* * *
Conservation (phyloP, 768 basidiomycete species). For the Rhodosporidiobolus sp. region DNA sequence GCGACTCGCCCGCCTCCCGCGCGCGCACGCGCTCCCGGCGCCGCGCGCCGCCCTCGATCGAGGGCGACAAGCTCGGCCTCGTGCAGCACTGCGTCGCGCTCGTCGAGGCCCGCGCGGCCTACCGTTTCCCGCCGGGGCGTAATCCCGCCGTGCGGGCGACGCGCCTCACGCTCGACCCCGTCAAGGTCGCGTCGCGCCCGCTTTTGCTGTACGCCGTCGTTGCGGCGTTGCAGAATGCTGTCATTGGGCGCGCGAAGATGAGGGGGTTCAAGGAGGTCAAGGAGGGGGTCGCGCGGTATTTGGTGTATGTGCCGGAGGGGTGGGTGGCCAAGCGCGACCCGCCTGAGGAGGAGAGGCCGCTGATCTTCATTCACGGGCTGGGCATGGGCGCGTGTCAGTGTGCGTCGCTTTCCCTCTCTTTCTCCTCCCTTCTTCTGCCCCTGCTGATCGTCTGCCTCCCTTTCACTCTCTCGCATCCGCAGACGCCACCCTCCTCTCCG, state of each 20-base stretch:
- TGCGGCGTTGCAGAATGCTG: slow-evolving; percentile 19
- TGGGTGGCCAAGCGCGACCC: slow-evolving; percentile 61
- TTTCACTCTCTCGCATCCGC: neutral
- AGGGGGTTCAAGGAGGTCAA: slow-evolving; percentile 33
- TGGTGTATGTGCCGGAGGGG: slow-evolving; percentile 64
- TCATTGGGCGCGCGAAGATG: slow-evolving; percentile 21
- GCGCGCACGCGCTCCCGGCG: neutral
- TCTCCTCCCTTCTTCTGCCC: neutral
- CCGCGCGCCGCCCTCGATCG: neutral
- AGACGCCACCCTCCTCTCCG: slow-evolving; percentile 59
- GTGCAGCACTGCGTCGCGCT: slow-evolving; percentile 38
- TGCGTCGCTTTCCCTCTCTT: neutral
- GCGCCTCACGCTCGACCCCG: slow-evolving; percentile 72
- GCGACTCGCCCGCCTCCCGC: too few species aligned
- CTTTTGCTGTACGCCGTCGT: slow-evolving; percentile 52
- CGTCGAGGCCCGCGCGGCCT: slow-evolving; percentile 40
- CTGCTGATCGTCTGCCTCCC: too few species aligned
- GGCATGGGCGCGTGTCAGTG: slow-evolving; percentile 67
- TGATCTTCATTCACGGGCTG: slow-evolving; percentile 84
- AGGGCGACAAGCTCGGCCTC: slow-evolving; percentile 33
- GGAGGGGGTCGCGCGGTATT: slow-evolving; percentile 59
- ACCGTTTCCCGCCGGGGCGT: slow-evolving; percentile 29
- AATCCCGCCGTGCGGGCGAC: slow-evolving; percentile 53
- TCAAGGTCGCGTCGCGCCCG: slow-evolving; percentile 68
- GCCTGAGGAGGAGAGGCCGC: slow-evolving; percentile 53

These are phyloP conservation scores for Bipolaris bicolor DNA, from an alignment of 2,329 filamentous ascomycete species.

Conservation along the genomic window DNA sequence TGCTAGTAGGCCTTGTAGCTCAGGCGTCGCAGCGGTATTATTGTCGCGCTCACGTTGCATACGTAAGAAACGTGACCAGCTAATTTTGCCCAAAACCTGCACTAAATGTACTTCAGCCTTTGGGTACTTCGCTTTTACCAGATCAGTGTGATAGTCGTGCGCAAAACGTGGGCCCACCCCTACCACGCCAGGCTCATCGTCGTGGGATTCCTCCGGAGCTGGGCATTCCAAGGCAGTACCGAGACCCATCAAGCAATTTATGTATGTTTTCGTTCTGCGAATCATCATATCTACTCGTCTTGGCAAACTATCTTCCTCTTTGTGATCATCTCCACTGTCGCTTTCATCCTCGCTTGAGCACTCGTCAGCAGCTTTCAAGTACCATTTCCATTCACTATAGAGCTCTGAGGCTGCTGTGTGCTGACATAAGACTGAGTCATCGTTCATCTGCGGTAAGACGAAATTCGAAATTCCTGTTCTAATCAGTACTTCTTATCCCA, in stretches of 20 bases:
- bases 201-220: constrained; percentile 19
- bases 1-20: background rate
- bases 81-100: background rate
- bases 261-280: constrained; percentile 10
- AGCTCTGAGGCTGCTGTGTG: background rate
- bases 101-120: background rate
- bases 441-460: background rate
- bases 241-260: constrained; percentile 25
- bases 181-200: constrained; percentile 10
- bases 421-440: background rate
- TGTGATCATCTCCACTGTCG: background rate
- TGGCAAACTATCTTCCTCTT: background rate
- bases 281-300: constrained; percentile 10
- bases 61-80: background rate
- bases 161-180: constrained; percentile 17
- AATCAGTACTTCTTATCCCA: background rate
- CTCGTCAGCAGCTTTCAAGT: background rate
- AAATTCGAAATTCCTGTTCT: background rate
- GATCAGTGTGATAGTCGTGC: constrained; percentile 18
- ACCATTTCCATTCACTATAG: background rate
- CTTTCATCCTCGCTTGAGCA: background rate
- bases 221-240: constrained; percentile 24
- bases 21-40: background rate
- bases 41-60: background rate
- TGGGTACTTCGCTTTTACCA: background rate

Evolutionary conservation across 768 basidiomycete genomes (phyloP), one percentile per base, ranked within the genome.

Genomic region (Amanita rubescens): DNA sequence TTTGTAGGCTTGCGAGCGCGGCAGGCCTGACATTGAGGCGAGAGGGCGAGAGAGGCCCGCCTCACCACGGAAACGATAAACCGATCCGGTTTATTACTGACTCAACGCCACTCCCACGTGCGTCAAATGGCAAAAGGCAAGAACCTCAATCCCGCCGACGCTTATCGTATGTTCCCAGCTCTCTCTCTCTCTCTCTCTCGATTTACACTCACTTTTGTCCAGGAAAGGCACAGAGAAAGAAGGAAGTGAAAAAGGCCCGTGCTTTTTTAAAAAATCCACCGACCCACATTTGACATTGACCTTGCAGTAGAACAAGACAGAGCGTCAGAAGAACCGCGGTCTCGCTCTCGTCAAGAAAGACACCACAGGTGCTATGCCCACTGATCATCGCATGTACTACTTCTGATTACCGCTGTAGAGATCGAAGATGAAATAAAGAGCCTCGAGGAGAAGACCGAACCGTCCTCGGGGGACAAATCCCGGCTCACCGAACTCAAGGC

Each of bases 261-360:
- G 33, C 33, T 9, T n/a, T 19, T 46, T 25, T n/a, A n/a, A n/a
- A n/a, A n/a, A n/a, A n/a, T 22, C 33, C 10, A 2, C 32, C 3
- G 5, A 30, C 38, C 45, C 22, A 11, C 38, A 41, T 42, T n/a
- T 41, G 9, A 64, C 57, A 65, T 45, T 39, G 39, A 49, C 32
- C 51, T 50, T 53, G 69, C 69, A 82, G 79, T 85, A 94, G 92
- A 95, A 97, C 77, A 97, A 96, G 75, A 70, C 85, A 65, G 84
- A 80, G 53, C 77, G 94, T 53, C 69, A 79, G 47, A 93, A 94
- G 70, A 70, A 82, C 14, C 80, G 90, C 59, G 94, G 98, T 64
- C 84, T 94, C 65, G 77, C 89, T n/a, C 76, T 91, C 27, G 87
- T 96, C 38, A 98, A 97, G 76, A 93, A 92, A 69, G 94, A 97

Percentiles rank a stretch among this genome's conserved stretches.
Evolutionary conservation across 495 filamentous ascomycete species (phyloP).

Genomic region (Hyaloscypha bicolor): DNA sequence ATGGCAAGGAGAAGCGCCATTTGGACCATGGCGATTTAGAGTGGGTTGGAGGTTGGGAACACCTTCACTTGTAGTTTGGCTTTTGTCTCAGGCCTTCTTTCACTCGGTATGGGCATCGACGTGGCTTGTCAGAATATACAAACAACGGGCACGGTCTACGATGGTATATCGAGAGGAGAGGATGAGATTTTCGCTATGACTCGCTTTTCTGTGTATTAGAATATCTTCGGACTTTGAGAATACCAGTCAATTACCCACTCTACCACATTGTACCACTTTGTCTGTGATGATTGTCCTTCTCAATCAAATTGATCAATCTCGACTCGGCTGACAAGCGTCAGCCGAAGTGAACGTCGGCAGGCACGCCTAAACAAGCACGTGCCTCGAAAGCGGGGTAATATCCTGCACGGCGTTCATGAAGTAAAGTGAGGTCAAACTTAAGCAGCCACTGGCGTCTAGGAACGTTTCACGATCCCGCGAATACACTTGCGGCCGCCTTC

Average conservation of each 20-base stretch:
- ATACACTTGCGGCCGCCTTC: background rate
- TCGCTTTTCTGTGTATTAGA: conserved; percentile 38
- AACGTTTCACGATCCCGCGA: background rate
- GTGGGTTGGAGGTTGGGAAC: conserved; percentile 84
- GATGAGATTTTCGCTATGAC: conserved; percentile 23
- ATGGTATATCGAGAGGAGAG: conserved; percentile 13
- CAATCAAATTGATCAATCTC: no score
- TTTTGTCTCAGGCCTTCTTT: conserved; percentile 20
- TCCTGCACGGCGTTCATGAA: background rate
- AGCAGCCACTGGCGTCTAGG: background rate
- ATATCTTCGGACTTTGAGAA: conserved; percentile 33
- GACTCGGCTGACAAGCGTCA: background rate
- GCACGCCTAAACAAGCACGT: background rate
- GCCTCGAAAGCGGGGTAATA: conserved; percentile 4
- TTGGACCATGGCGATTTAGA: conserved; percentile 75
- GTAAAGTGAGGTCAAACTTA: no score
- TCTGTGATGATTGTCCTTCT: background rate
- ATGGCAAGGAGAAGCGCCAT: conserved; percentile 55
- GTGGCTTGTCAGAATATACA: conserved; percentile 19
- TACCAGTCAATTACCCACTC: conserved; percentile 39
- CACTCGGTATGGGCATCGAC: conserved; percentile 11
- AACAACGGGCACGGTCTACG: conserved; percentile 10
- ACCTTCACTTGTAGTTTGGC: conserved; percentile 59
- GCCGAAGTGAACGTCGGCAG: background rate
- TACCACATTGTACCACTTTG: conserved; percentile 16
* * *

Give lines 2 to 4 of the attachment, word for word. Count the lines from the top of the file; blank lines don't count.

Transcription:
- TGCGGCGTTGCAGAATGCTG: slow-evolving; percentile 19
- TGGGTGGCCAAGCGCGACCC: slow-evolving; percentile 61
- TTTCACTCTCTCGCATCCGC: neutral